FORT WAYNE – The Rev. Shane Chellis grew up a farm boy in northern Michigan, so in a way he found himself right at home Friday walking around the tomato and zucchini plants to mounds of dirt that will one day turn into a pumpkin patch.
Theres a saying, Chellis said. You are no closer to God than when you are in a garden.
Theres a nurturing to gardening, Chellis said, a patience that you need to have in a world of iPods and 199 channels with nothing on.
And the harvest – that first taste of a fresh strawberry, or a tomato youve grown yourself. To Chellis, there is not much more rewarding.
It will be all worth it.
Chellis is a former drug addict, and he hopes others who may have fallen on hard times will be able to find their reward through tending to a new garden right outside the Charis House.
The Charis House, a place that provides housing and programs for women and children facing a homeless crisis, dedicated the garden this week in honor of a couple who used to live on the property.
When Homer Nusbaum married his wife, Ruth, 72 years ago today, she had never seen the house he had purchased to make their home.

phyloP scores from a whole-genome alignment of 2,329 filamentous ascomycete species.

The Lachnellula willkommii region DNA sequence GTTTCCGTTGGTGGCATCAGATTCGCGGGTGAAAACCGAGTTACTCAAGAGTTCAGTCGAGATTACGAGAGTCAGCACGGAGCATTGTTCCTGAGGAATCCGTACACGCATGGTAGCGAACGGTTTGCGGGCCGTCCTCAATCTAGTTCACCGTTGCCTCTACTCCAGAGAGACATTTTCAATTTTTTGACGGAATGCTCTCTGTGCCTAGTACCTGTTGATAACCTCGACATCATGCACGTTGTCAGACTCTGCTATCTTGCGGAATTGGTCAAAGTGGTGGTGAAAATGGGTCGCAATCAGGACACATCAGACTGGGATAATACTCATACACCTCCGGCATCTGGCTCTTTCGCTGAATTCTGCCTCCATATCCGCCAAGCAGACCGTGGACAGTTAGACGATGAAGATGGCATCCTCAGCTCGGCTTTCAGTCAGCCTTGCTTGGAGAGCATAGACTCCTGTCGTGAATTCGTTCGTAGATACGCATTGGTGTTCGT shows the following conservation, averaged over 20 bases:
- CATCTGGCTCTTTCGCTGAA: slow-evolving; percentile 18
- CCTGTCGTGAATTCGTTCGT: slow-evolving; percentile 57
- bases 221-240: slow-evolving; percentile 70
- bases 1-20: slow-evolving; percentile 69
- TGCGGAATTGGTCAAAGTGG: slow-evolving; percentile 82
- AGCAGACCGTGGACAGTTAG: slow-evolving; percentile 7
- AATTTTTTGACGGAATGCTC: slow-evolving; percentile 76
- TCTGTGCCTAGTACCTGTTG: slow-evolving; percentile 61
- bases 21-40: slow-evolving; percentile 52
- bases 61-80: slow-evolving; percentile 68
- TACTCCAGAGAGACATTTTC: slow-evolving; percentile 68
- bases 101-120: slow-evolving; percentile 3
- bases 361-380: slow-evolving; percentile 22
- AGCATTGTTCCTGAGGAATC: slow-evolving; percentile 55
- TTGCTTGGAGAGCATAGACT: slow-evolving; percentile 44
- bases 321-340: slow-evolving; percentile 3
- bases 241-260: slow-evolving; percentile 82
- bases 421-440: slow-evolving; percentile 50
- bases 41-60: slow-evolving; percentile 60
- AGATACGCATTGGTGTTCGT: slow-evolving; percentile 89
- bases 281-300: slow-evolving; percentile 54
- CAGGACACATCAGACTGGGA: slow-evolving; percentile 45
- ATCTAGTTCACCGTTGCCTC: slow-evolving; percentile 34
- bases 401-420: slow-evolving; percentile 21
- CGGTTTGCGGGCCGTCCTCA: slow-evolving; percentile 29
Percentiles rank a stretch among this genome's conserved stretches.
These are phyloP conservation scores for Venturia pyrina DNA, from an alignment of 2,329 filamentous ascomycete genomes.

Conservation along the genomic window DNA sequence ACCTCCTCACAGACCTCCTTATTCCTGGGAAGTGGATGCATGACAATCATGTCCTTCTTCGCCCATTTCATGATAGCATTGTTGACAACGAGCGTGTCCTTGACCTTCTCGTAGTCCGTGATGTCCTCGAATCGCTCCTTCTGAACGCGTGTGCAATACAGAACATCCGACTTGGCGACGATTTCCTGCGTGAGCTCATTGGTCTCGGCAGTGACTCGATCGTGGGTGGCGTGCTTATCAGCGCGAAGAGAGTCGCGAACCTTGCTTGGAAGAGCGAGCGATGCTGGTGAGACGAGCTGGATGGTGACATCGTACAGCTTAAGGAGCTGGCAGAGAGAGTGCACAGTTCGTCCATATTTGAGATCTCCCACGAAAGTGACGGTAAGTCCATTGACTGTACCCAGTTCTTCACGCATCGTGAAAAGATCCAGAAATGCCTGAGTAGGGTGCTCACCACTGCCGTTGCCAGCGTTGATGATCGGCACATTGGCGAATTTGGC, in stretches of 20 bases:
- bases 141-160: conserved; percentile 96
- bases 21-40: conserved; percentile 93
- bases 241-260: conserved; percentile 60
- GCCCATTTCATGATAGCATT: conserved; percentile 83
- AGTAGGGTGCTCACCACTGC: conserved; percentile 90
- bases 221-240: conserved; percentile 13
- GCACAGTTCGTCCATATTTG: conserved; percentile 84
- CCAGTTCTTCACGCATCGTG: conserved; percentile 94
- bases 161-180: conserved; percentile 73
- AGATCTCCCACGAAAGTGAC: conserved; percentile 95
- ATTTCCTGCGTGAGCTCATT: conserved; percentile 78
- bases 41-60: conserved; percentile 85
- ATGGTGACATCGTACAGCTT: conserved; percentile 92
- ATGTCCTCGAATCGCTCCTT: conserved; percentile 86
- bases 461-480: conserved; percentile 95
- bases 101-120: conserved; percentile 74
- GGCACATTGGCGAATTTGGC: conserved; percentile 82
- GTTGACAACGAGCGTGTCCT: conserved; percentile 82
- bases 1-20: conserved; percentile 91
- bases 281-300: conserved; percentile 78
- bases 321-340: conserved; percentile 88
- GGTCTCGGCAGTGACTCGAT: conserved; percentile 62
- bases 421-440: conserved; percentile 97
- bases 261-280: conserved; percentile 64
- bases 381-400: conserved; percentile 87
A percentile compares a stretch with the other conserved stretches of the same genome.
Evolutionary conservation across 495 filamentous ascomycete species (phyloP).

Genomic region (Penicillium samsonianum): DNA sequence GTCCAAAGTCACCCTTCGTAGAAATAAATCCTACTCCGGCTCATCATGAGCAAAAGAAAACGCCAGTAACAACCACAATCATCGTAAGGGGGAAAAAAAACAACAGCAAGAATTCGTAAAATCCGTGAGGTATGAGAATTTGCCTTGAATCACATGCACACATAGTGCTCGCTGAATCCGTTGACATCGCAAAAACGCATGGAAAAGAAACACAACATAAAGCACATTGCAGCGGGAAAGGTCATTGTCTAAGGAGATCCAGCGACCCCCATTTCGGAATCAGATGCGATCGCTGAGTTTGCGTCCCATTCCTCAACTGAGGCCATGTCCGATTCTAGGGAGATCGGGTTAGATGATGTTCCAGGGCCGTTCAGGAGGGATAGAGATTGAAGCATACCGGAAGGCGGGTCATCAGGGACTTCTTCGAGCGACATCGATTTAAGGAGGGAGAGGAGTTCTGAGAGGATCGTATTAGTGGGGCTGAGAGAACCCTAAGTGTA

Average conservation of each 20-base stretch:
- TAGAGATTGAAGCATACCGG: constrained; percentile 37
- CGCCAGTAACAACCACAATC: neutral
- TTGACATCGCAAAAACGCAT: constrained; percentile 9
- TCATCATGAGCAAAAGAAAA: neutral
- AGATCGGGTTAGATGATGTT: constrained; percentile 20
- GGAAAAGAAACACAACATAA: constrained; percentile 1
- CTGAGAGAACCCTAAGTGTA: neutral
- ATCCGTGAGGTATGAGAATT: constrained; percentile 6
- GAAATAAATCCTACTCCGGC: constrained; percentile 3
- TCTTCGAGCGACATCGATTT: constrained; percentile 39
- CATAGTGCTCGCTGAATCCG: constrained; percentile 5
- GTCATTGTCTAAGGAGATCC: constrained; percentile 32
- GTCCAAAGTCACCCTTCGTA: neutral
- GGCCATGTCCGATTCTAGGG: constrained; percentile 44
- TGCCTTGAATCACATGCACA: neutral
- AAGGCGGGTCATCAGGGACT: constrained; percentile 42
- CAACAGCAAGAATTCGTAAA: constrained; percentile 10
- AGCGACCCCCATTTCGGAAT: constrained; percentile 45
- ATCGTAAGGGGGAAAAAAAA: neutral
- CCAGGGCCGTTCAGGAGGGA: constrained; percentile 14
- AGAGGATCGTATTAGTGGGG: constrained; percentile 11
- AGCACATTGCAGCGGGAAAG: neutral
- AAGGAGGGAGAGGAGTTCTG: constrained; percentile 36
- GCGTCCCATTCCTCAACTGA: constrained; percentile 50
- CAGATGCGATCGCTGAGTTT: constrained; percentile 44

That home was on a plot of land at 431 Fairmount Place.
Now, that plot is the Charis Houses new garden, which was dedicated in honor of the Nusbaums earlier this week.
A black fence was placed around the garden along with a plaque with the Nusbaums names.
Ruth is still living. Homer died.
The couples daughter, Imogene Nusbaum-Snyder, is on the board for the Rescue Mission, which also operates Charis House.
Though my father is gone, my mother continues to show their love of flowers, gardens and just being outdoors, Nusbaum-Snyder said in a written statement earlier this week.
The garden is given in love not only for my parents, but also for the women and children of Charis House in hopes that it will give them a place to find peace and healing, the statement said.
The garden was made possible with help from several local vendors including Emerald Lawn Care, Arrow Fence, Bueschings Peat Moss and The Baldus Co.
Officials hope the garden can provide a place and activity for teaching a nurturing relationship with God.
And they want that to work especially with people who might have serious problems, like addictions.
Most addicts have to get their fix now, Chellis said. Things need to be grown. Things need to take time.
Now, the garden is small, with a few smattering of plants.
But soon enough tomatoes are expected to sprout and zucchini will grow and ripen. There will be peppers, and the pumpkin patch will be in full bloom, spreading vines over the black fence surrounding the garden.
And for Chellis, this gardening is his therapy, he said, something that helps him get in touch with his spirituality.
Hes hoping its the same for others, as well.